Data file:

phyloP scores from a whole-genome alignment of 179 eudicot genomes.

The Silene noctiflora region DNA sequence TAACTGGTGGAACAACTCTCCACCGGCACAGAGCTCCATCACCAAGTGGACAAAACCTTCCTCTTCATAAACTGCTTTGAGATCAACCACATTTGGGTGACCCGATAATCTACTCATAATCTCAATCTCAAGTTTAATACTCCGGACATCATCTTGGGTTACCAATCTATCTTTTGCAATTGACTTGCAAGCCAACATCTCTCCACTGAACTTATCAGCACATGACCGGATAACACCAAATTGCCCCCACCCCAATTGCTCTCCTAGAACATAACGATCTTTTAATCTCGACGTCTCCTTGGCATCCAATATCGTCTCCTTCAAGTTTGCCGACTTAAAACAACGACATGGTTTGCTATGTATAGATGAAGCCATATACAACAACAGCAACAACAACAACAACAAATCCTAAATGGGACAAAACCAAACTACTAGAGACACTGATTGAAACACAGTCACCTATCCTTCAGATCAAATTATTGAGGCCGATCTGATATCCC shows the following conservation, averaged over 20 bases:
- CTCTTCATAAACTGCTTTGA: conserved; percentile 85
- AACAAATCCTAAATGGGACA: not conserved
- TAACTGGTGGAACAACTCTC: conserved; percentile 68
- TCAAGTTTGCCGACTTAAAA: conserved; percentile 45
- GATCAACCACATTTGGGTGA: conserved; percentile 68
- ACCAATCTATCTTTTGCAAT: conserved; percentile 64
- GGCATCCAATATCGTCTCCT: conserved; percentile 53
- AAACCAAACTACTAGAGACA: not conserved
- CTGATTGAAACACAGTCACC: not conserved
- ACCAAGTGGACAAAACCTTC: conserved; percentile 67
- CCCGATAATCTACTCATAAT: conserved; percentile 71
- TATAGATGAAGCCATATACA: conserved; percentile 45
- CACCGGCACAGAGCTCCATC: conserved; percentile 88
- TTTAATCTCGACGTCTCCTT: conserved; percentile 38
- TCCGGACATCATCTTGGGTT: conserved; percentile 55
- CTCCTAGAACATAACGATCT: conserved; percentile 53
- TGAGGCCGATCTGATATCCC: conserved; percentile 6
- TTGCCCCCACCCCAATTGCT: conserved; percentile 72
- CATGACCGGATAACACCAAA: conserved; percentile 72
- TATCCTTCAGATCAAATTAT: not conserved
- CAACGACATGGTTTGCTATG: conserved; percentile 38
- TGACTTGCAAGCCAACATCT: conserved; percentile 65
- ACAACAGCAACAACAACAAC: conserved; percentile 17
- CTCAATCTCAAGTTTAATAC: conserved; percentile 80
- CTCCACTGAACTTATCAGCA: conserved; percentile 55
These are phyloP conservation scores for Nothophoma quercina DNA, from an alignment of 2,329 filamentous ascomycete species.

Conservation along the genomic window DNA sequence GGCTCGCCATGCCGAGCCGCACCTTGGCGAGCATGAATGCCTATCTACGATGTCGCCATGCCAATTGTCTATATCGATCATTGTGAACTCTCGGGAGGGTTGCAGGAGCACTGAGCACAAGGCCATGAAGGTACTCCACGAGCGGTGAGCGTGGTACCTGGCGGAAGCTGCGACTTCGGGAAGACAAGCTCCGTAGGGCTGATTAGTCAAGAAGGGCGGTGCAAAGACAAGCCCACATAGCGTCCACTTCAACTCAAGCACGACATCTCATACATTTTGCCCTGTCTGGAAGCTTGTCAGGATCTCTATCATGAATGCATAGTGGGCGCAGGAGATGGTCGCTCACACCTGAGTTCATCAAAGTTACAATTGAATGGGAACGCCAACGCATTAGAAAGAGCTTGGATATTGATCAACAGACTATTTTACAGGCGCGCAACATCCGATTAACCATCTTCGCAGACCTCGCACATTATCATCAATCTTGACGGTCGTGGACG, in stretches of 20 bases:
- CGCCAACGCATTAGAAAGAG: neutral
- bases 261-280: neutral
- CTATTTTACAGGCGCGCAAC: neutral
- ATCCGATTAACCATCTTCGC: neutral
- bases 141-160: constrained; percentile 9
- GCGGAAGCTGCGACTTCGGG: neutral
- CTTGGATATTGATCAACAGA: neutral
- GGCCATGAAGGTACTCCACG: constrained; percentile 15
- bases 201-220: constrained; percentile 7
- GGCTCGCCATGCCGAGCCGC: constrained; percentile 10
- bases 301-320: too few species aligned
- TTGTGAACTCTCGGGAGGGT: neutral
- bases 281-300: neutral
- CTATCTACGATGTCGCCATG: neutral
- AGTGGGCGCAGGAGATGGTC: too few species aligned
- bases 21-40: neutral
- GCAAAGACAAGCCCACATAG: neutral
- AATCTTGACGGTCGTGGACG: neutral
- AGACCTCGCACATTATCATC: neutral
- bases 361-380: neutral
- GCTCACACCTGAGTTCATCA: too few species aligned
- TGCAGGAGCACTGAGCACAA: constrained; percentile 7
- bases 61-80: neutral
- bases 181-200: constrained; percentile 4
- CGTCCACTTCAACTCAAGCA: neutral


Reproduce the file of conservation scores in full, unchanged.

phyloP scores from a whole-genome alignment of 179 eudicot genomes.

The Silene noctiflora region DNA sequence TAACTGGTGGAACAACTCTCCACCGGCACAGAGCTCCATCACCAAGTGGACAAAACCTTCCTCTTCATAAACTGCTTTGAGATCAACCACATTTGGGTGACCCGATAATCTACTCATAATCTCAATCTCAAGTTTAATACTCCGGACATCATCTTGGGTTACCAATCTATCTTTTGCAATTGACTTGCAAGCCAACATCTCTCCACTGAACTTATCAGCACATGACCGGATAACACCAAATTGCCCCCACCCCAATTGCTCTCCTAGAACATAACGATCTTTTAATCTCGACGTCTCCTTGGCATCCAATATCGTCTCCTTCAAGTTTGCCGACTTAAAACAACGACATGGTTTGCTATGTATAGATGAAGCCATATACAACAACAGCAACAACAACAACAACAAATCCTAAATGGGACAAAACCAAACTACTAGAGACACTGATTGAAACACAGTCACCTATCCTTCAGATCAAATTATTGAGGCCGATCTGATATCCC shows the following conservation, averaged over 20 bases:
- CTCTTCATAAACTGCTTTGA: conserved; percentile 85
- AACAAATCCTAAATGGGACA: not conserved
- TAACTGGTGGAACAACTCTC: conserved; percentile 68
- TCAAGTTTGCCGACTTAAAA: conserved; percentile 45
- GATCAACCACATTTGGGTGA: conserved; percentile 68
- ACCAATCTATCTTTTGCAAT: conserved; percentile 64
- GGCATCCAATATCGTCTCCT: conserved; percentile 53
- AAACCAAACTACTAGAGACA: not conserved
- CTGATTGAAACACAGTCACC: not conserved
- ACCAAGTGGACAAAACCTTC: conserved; percentile 67
- CCCGATAATCTACTCATAAT: conserved; percentile 71
- TATAGATGAAGCCATATACA: conserved; percentile 45
- CACCGGCACAGAGCTCCATC: conserved; percentile 88
- TTTAATCTCGACGTCTCCTT: conserved; percentile 38
- TCCGGACATCATCTTGGGTT: conserved; percentile 55
- CTCCTAGAACATAACGATCT: conserved; percentile 53
- TGAGGCCGATCTGATATCCC: conserved; percentile 6
- TTGCCCCCACCCCAATTGCT: conserved; percentile 72
- CATGACCGGATAACACCAAA: conserved; percentile 72
- TATCCTTCAGATCAAATTAT: not conserved
- CAACGACATGGTTTGCTATG: conserved; percentile 38
- TGACTTGCAAGCCAACATCT: conserved; percentile 65
- ACAACAGCAACAACAACAAC: conserved; percentile 17
- CTCAATCTCAAGTTTAATAC: conserved; percentile 80
- CTCCACTGAACTTATCAGCA: conserved; percentile 55
These are phyloP conservation scores for Nothophoma quercina DNA, from an alignment of 2,329 filamentous ascomycete species.

Conservation along the genomic window DNA sequence GGCTCGCCATGCCGAGCCGCACCTTGGCGAGCATGAATGCCTATCTACGATGTCGCCATGCCAATTGTCTATATCGATCATTGTGAACTCTCGGGAGGGTTGCAGGAGCACTGAGCACAAGGCCATGAAGGTACTCCACGAGCGGTGAGCGTGGTACCTGGCGGAAGCTGCGACTTCGGGAAGACAAGCTCCGTAGGGCTGATTAGTCAAGAAGGGCGGTGCAAAGACAAGCCCACATAGCGTCCACTTCAACTCAAGCACGACATCTCATACATTTTGCCCTGTCTGGAAGCTTGTCAGGATCTCTATCATGAATGCATAGTGGGCGCAGGAGATGGTCGCTCACACCTGAGTTCATCAAAGTTACAATTGAATGGGAACGCCAACGCATTAGAAAGAGCTTGGATATTGATCAACAGACTATTTTACAGGCGCGCAACATCCGATTAACCATCTTCGCAGACCTCGCACATTATCATCAATCTTGACGGTCGTGGACG, in stretches of 20 bases:
- CGCCAACGCATTAGAAAGAG: neutral
- bases 261-280: neutral
- CTATTTTACAGGCGCGCAAC: neutral
- ATCCGATTAACCATCTTCGC: neutral
- bases 141-160: constrained; percentile 9
- GCGGAAGCTGCGACTTCGGG: neutral
- CTTGGATATTGATCAACAGA: neutral
- GGCCATGAAGGTACTCCACG: constrained; percentile 15
- bases 201-220: constrained; percentile 7
- GGCTCGCCATGCCGAGCCGC: constrained; percentile 10
- bases 301-320: too few species aligned
- TTGTGAACTCTCGGGAGGGT: neutral
- bases 281-300: neutral
- CTATCTACGATGTCGCCATG: neutral
- AGTGGGCGCAGGAGATGGTC: too few species aligned
- bases 21-40: neutral
- GCAAAGACAAGCCCACATAG: neutral
- AATCTTGACGGTCGTGGACG: neutral
- AGACCTCGCACATTATCATC: neutral
- bases 361-380: neutral
- GCTCACACCTGAGTTCATCA: too few species aligned
- TGCAGGAGCACTGAGCACAA: constrained; percentile 7
- bases 61-80: neutral
- bases 181-200: constrained; percentile 4
- CGTCCACTTCAACTCAAGCA: neutral